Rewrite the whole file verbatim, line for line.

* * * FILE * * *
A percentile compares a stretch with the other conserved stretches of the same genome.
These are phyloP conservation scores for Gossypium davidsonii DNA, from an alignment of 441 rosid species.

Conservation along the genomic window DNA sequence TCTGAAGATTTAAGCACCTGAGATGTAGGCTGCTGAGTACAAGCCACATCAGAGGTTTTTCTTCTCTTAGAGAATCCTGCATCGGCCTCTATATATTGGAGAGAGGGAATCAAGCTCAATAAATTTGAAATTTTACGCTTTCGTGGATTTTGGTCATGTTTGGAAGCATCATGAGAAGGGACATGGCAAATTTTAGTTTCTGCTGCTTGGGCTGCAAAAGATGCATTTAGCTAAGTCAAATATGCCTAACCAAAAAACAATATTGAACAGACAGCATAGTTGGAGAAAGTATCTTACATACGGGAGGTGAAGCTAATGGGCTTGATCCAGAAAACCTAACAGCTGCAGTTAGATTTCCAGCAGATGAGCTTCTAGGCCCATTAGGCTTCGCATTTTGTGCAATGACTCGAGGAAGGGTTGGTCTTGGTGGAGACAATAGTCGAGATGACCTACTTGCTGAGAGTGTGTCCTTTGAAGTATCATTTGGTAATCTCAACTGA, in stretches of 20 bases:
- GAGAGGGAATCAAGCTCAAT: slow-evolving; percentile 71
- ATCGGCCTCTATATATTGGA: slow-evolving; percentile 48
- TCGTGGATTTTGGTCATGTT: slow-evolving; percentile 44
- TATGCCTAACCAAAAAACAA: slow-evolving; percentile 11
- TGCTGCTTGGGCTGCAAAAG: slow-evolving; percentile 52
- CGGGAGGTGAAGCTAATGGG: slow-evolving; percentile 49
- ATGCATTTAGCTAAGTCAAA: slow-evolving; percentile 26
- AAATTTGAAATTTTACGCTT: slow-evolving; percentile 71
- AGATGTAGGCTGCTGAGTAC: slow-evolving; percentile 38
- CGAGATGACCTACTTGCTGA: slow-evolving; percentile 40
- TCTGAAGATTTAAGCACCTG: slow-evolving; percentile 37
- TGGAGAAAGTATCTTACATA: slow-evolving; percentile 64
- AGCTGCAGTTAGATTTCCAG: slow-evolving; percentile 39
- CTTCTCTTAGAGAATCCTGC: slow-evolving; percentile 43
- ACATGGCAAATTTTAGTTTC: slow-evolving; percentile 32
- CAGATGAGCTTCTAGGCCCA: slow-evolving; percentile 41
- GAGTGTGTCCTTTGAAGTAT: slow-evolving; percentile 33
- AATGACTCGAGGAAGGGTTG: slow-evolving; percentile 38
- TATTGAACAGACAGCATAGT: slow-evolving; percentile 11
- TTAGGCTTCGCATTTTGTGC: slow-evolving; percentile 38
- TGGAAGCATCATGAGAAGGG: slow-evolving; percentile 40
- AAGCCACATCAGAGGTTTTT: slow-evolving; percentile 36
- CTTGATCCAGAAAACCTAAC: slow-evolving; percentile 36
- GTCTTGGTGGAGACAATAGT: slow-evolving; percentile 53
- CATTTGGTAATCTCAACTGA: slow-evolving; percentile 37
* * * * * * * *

A percentile compares a stretch with the other conserved stretches of the same genome.
These are phyloP conservation scores for Gossypium davidsonii DNA, from an alignment of 441 rosid species.

Conservation along the genomic window DNA sequence TCTGAAGATTTAAGCACCTGAGATGTAGGCTGCTGAGTACAAGCCACATCAGAGGTTTTTCTTCTCTTAGAGAATCCTGCATCGGCCTCTATATATTGGAGAGAGGGAATCAAGCTCAATAAATTTGAAATTTTACGCTTTCGTGGATTTTGGTCATGTTTGGAAGCATCATGAGAAGGGACATGGCAAATTTTAGTTTCTGCTGCTTGGGCTGCAAAAGATGCATTTAGCTAAGTCAAATATGCCTAACCAAAAAACAATATTGAACAGACAGCATAGTTGGAGAAAGTATCTTACATACGGGAGGTGAAGCTAATGGGCTTGATCCAGAAAACCTAACAGCTGCAGTTAGATTTCCAGCAGATGAGCTTCTAGGCCCATTAGGCTTCGCATTTTGTGCAATGACTCGAGGAAGGGTTGGTCTTGGTGGAGACAATAGTCGAGATGACCTACTTGCTGAGAGTGTGTCCTTTGAAGTATCATTTGGTAATCTCAACTGA, in stretches of 20 bases:
- GAGAGGGAATCAAGCTCAAT: slow-evolving; percentile 71
- ATCGGCCTCTATATATTGGA: slow-evolving; percentile 48
- TCGTGGATTTTGGTCATGTT: slow-evolving; percentile 44
- TATGCCTAACCAAAAAACAA: slow-evolving; percentile 11
- TGCTGCTTGGGCTGCAAAAG: slow-evolving; percentile 52
- CGGGAGGTGAAGCTAATGGG: slow-evolving; percentile 49
- ATGCATTTAGCTAAGTCAAA: slow-evolving; percentile 26
- AAATTTGAAATTTTACGCTT: slow-evolving; percentile 71
- AGATGTAGGCTGCTGAGTAC: slow-evolving; percentile 38
- CGAGATGACCTACTTGCTGA: slow-evolving; percentile 40
- TCTGAAGATTTAAGCACCTG: slow-evolving; percentile 37
- TGGAGAAAGTATCTTACATA: slow-evolving; percentile 64
- AGCTGCAGTTAGATTTCCAG: slow-evolving; percentile 39
- CTTCTCTTAGAGAATCCTGC: slow-evolving; percentile 43
- ACATGGCAAATTTTAGTTTC: slow-evolving; percentile 32
- CAGATGAGCTTCTAGGCCCA: slow-evolving; percentile 41
- GAGTGTGTCCTTTGAAGTAT: slow-evolving; percentile 33
- AATGACTCGAGGAAGGGTTG: slow-evolving; percentile 38
- TATTGAACAGACAGCATAGT: slow-evolving; percentile 11
- TTAGGCTTCGCATTTTGTGC: slow-evolving; percentile 38
- TGGAAGCATCATGAGAAGGG: slow-evolving; percentile 40
- AAGCCACATCAGAGGTTTTT: slow-evolving; percentile 36
- CTTGATCCAGAAAACCTAAC: slow-evolving; percentile 36
- GTCTTGGTGGAGACAATAGT: slow-evolving; percentile 53
- CATTTGGTAATCTCAACTGA: slow-evolving; percentile 37